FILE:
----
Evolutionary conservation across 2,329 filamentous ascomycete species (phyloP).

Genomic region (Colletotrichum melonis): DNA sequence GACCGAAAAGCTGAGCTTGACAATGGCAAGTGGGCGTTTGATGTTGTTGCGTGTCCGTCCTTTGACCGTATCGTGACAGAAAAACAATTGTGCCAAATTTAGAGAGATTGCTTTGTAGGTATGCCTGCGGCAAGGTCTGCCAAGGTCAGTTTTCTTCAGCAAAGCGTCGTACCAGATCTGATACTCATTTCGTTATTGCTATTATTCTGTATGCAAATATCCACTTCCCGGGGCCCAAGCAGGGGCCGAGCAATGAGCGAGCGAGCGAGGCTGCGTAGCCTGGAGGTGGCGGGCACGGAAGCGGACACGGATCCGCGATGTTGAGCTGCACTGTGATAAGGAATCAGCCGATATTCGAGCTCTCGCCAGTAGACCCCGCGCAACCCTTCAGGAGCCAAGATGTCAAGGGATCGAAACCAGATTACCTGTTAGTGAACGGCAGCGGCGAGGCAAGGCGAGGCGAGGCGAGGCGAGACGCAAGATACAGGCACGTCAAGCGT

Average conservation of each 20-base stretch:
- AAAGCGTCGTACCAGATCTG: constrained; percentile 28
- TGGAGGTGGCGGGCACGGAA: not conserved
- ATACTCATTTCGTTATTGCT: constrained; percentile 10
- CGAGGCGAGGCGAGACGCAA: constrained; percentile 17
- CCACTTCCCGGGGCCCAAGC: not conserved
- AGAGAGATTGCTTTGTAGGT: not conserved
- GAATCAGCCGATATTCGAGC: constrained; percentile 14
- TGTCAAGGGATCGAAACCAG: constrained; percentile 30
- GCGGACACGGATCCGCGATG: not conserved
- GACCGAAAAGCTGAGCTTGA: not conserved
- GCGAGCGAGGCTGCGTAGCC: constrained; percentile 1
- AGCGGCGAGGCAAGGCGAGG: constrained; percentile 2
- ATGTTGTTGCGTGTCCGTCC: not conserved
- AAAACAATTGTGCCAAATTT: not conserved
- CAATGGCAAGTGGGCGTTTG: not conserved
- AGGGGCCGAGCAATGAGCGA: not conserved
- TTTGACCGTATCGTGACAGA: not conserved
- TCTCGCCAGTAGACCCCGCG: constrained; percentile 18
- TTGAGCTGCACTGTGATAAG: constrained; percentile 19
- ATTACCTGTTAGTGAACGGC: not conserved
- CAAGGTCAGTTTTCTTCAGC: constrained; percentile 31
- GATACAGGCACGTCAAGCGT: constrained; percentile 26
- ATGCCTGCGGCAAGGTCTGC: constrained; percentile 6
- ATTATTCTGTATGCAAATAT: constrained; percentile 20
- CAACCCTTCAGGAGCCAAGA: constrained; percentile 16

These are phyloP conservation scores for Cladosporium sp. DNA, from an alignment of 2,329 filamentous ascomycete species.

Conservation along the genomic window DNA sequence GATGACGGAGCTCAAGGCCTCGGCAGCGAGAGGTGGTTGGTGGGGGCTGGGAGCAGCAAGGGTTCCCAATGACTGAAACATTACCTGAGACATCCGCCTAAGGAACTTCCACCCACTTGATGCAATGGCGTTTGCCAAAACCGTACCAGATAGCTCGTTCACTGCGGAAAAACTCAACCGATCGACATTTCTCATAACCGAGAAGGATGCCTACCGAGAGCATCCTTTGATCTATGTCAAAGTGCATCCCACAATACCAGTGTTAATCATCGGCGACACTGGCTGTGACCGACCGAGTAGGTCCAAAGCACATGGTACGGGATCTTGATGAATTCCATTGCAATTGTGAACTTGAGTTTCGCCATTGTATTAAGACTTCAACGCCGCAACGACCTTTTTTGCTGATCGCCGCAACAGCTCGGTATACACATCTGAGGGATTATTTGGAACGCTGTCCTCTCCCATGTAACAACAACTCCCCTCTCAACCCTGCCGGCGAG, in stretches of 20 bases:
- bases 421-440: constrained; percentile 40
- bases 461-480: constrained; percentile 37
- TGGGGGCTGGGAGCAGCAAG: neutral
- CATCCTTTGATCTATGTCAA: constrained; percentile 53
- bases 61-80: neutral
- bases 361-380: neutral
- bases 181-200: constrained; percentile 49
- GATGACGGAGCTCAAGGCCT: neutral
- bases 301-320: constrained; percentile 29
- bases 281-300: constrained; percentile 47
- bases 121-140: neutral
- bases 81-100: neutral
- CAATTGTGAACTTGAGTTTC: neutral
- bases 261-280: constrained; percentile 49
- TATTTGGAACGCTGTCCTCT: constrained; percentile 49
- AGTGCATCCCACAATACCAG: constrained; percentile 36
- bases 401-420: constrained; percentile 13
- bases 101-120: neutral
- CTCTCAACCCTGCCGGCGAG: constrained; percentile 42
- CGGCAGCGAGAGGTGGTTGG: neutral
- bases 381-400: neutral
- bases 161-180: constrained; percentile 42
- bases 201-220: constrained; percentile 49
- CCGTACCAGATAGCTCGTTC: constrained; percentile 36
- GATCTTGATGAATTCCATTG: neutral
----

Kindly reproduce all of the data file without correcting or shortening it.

Evolutionary conservation across 2,329 filamentous ascomycete species (phyloP).

Genomic region (Colletotrichum melonis): DNA sequence GACCGAAAAGCTGAGCTTGACAATGGCAAGTGGGCGTTTGATGTTGTTGCGTGTCCGTCCTTTGACCGTATCGTGACAGAAAAACAATTGTGCCAAATTTAGAGAGATTGCTTTGTAGGTATGCCTGCGGCAAGGTCTGCCAAGGTCAGTTTTCTTCAGCAAAGCGTCGTACCAGATCTGATACTCATTTCGTTATTGCTATTATTCTGTATGCAAATATCCACTTCCCGGGGCCCAAGCAGGGGCCGAGCAATGAGCGAGCGAGCGAGGCTGCGTAGCCTGGAGGTGGCGGGCACGGAAGCGGACACGGATCCGCGATGTTGAGCTGCACTGTGATAAGGAATCAGCCGATATTCGAGCTCTCGCCAGTAGACCCCGCGCAACCCTTCAGGAGCCAAGATGTCAAGGGATCGAAACCAGATTACCTGTTAGTGAACGGCAGCGGCGAGGCAAGGCGAGGCGAGGCGAGGCGAGACGCAAGATACAGGCACGTCAAGCGT

Average conservation of each 20-base stretch:
- AAAGCGTCGTACCAGATCTG: constrained; percentile 28
- TGGAGGTGGCGGGCACGGAA: not conserved
- ATACTCATTTCGTTATTGCT: constrained; percentile 10
- CGAGGCGAGGCGAGACGCAA: constrained; percentile 17
- CCACTTCCCGGGGCCCAAGC: not conserved
- AGAGAGATTGCTTTGTAGGT: not conserved
- GAATCAGCCGATATTCGAGC: constrained; percentile 14
- TGTCAAGGGATCGAAACCAG: constrained; percentile 30
- GCGGACACGGATCCGCGATG: not conserved
- GACCGAAAAGCTGAGCTTGA: not conserved
- GCGAGCGAGGCTGCGTAGCC: constrained; percentile 1
- AGCGGCGAGGCAAGGCGAGG: constrained; percentile 2
- ATGTTGTTGCGTGTCCGTCC: not conserved
- AAAACAATTGTGCCAAATTT: not conserved
- CAATGGCAAGTGGGCGTTTG: not conserved
- AGGGGCCGAGCAATGAGCGA: not conserved
- TTTGACCGTATCGTGACAGA: not conserved
- TCTCGCCAGTAGACCCCGCG: constrained; percentile 18
- TTGAGCTGCACTGTGATAAG: constrained; percentile 19
- ATTACCTGTTAGTGAACGGC: not conserved
- CAAGGTCAGTTTTCTTCAGC: constrained; percentile 31
- GATACAGGCACGTCAAGCGT: constrained; percentile 26
- ATGCCTGCGGCAAGGTCTGC: constrained; percentile 6
- ATTATTCTGTATGCAAATAT: constrained; percentile 20
- CAACCCTTCAGGAGCCAAGA: constrained; percentile 16

These are phyloP conservation scores for Cladosporium sp. DNA, from an alignment of 2,329 filamentous ascomycete species.

Conservation along the genomic window DNA sequence GATGACGGAGCTCAAGGCCTCGGCAGCGAGAGGTGGTTGGTGGGGGCTGGGAGCAGCAAGGGTTCCCAATGACTGAAACATTACCTGAGACATCCGCCTAAGGAACTTCCACCCACTTGATGCAATGGCGTTTGCCAAAACCGTACCAGATAGCTCGTTCACTGCGGAAAAACTCAACCGATCGACATTTCTCATAACCGAGAAGGATGCCTACCGAGAGCATCCTTTGATCTATGTCAAAGTGCATCCCACAATACCAGTGTTAATCATCGGCGACACTGGCTGTGACCGACCGAGTAGGTCCAAAGCACATGGTACGGGATCTTGATGAATTCCATTGCAATTGTGAACTTGAGTTTCGCCATTGTATTAAGACTTCAACGCCGCAACGACCTTTTTTGCTGATCGCCGCAACAGCTCGGTATACACATCTGAGGGATTATTTGGAACGCTGTCCTCTCCCATGTAACAACAACTCCCCTCTCAACCCTGCCGGCGAG, in stretches of 20 bases:
- bases 421-440: constrained; percentile 40
- bases 461-480: constrained; percentile 37
- TGGGGGCTGGGAGCAGCAAG: neutral
- CATCCTTTGATCTATGTCAA: constrained; percentile 53
- bases 61-80: neutral
- bases 361-380: neutral
- bases 181-200: constrained; percentile 49
- GATGACGGAGCTCAAGGCCT: neutral
- bases 301-320: constrained; percentile 29
- bases 281-300: constrained; percentile 47
- bases 121-140: neutral
- bases 81-100: neutral
- CAATTGTGAACTTGAGTTTC: neutral
- bases 261-280: constrained; percentile 49
- TATTTGGAACGCTGTCCTCT: constrained; percentile 49
- AGTGCATCCCACAATACCAG: constrained; percentile 36
- bases 401-420: constrained; percentile 13
- bases 101-120: neutral
- CTCTCAACCCTGCCGGCGAG: constrained; percentile 42
- CGGCAGCGAGAGGTGGTTGG: neutral
- bases 381-400: neutral
- bases 161-180: constrained; percentile 42
- bases 201-220: constrained; percentile 49
- CCGTACCAGATAGCTCGTTC: constrained; percentile 36
- GATCTTGATGAATTCCATTG: neutral